Parents shouldn't be pressured to feel grateful for a spot in a school where the number of applications exceed places, Christopher cautions. "They're the ones paying. If a student is coming in at Grade 7, they may be facing $100,000 in fees over the course of the education. They should recognize they are buying a service and make sure it's the right place for their child."
Christopher says he's heard of schools putting the "heat on" parents to enrol a child in Grade 5 or 6 to improve chances of getting into Grade 7. "Some parents do panic and register earlier than they had planned."
International Baccalaureate North America doesn't require an entrance exam for admission to any of its academic programs. An IB school might choose to administer an entrance exam, but that is entirely its choice.
Jean Thomas Hawkes, administrator with the Association of Waldorf Schools in North America, says the 17 Waldorf schools in Canada don't require entrance examinations. They do, however, interview the parents and the student separately. "When a child is accepted into the school, it's on a three-month probation."
Brenda Kotras, registrar for the Toronto Waldorf School, says a probationary period is a protection for both the school and the family. "As a school, we want to be sure that we are able to provide what the student needs. "In most cases we will but, as you can imagine, parents are sometimes looking for a miracle 'cure' and they bring very needy children to us. We can often help, but it may take a little while to assure ourselves that this is the right place for the child. Also, an interview cannot illumine all aspects of the child/family or Waldorf education, so we need a little time to make sure that their 'picture' matches our reality."
Kotras says students are assessed very carefully during the probation period. "We do not willy-nilly dismiss children—those we accept we try very hard to educate."
"If we start to have second thoughts, there is a procedure whereby there are conversations with the parents to keep them updated on the child's integration and progress."
If the probation doesn't work out, the parents are not liable for a full year's tuition, Kotras says. The Toronto Waldorf School doesn't give an entrance exam, he says. "Rather, our teachers meet with the parents and students in a thorough biographical interview. Some previous report cards and student work are brought to the interview. Then, in lower school, the child comes to visit in the classroom for three days."
High school is a bit different; students are accepted or declined without a visit.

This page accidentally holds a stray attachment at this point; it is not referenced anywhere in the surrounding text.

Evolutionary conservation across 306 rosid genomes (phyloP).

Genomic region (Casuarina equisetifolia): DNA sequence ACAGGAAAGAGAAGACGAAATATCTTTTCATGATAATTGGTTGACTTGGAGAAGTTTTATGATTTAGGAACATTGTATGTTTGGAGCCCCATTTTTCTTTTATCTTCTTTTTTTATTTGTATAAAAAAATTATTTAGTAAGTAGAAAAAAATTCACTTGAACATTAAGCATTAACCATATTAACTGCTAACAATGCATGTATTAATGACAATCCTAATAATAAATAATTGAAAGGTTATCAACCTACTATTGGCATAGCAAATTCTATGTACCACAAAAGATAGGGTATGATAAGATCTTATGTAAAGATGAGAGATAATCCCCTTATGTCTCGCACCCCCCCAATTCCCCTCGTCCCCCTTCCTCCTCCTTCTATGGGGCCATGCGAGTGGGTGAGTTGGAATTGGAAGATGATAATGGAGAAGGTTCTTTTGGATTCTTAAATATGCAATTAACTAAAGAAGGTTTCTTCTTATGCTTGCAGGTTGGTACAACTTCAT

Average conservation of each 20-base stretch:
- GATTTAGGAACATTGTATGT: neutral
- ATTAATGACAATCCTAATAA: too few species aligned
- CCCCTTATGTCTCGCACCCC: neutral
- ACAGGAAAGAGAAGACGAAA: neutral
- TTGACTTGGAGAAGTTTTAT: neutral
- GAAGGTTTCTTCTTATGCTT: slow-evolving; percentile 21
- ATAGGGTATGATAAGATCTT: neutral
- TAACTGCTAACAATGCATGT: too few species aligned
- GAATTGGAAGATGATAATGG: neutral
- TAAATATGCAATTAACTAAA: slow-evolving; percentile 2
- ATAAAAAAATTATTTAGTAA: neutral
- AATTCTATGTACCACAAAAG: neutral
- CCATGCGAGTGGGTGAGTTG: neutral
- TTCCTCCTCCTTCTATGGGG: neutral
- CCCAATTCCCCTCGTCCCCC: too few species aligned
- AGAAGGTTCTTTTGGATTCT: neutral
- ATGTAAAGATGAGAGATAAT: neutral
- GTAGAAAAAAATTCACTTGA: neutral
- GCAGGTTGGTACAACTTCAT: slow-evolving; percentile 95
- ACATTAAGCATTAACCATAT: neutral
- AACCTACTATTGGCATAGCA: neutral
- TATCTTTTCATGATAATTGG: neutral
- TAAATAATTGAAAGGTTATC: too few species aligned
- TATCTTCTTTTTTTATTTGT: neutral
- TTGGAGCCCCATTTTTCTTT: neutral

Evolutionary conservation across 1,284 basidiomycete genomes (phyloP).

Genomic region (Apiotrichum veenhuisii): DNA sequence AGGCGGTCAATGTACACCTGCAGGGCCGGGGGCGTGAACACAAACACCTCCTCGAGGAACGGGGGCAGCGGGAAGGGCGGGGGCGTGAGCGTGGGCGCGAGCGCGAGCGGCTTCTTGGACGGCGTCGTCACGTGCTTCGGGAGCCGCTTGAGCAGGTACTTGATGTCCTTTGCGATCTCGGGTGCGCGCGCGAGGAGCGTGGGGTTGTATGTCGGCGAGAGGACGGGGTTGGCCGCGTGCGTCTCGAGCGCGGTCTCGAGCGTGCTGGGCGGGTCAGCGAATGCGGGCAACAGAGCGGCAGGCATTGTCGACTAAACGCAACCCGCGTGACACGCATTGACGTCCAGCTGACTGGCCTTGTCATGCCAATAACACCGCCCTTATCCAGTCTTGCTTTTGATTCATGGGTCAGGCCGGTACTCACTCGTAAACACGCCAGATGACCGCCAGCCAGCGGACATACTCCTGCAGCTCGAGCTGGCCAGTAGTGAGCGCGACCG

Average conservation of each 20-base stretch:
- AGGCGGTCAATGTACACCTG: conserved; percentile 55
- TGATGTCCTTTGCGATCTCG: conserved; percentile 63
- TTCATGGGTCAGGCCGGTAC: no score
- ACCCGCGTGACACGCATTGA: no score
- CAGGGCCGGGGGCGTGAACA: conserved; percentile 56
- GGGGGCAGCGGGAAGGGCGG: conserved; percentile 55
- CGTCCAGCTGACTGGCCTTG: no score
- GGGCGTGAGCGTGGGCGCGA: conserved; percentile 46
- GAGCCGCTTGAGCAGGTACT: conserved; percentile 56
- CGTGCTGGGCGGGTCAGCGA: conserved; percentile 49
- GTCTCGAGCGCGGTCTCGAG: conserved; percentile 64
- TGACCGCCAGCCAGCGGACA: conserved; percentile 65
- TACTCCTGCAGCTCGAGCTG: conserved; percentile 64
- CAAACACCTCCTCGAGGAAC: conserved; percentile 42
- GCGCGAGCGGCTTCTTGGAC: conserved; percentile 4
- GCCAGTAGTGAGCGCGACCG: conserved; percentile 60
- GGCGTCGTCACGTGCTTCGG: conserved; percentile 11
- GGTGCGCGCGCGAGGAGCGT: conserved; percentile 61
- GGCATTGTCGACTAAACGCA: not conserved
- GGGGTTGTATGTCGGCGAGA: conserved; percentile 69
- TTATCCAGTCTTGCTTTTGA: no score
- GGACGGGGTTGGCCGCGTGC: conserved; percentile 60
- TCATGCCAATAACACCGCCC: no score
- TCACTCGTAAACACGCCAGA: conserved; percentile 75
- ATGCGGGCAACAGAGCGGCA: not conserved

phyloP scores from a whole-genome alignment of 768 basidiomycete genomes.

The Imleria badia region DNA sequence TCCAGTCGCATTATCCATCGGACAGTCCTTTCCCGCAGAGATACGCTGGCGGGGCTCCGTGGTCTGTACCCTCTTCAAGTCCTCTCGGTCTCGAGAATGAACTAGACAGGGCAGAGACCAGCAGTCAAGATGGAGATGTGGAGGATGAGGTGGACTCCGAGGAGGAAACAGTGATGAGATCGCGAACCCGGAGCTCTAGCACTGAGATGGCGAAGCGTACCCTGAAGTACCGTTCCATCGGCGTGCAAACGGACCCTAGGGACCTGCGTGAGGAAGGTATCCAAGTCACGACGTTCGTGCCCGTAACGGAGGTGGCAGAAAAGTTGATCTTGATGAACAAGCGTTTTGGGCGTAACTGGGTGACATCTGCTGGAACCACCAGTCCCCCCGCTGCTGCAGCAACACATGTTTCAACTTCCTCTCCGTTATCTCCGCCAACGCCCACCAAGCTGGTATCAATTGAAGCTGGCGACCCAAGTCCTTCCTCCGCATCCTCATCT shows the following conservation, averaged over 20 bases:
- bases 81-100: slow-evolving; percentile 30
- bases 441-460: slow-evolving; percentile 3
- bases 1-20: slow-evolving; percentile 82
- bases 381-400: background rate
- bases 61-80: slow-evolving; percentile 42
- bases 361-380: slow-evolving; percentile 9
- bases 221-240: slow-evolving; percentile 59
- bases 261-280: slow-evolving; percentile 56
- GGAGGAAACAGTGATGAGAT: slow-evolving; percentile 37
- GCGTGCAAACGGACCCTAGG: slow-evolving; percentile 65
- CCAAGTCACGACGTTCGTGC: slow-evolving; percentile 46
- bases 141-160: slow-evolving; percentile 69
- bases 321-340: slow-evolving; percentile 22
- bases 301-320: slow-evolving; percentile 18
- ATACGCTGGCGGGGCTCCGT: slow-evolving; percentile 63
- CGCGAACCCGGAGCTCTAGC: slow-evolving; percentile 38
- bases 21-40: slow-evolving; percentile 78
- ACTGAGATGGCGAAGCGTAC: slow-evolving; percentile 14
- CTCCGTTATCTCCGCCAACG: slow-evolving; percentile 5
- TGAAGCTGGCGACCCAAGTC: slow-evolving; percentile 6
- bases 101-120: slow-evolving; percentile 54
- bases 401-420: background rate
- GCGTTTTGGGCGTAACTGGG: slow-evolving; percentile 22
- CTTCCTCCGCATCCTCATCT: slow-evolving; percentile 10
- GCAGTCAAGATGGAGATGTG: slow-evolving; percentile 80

Montessori schools have a general policy of admitting children before their fourth birthdays, so exams aren't administered, says Breffni MacMahon, until recently executive director of the Canadian Council of Montessori Administrators. Schools that accept students older than that usually require that they have already been in another Montessori school, such as a Montessori preschool. Admission is by interview, not by test.
One exception is Town Centre Montessori School in Markham, Ontario, which has 1,600 students from four years old to OAC. With every passing year, parents need to confirm places in the school for the next year earlier and earlier. By February 2002, for example, several grades had already been filled for the fall term and by June waiting lists existed for most, if not all, grades.
With younger students, the school likes to "screen the background, meet the families and see if the child has the emotional and physical ability" to handle the day-long programs, says Sean Farrell, Town Centre's senior vice-principal. "Sometimes when children are young, they are not socialized. We want to make sure their first experience is an enjoyable one because it will set the tone for the rest of their education."
From Grade 1 on, "someone from admissions and a vice-principal" interview the family. From Grade 2 up, potential students do what the school calls "a written assessment" rather than an "exam," a word that can be intimidating and get parents and children "too worked up," Farrell says.
The test, which takes about 50 minutes, looks at reading, writing, comprehension and math and helps ensure the child is placed at an appropriate level. There are several models of the assessment for each grade, depending on the time of year; they ensure that a child writing in May, for instance, doesn't have an advantage over a younger child who wrote in October.
If a child is not accepted, the school might recommend the child start at a lower grade or reapply after some help. Advice would be given on which subject areas need work.
"We look at students' overall strengths," says Farrell. Weakness in one subject wouldn't mean the child would be turned down but would be used as information about where to start remediation right away.
"Sometimes academics are not the best indicator of how well a child will do. There may be other strengths, such as athletics, to consider," he says.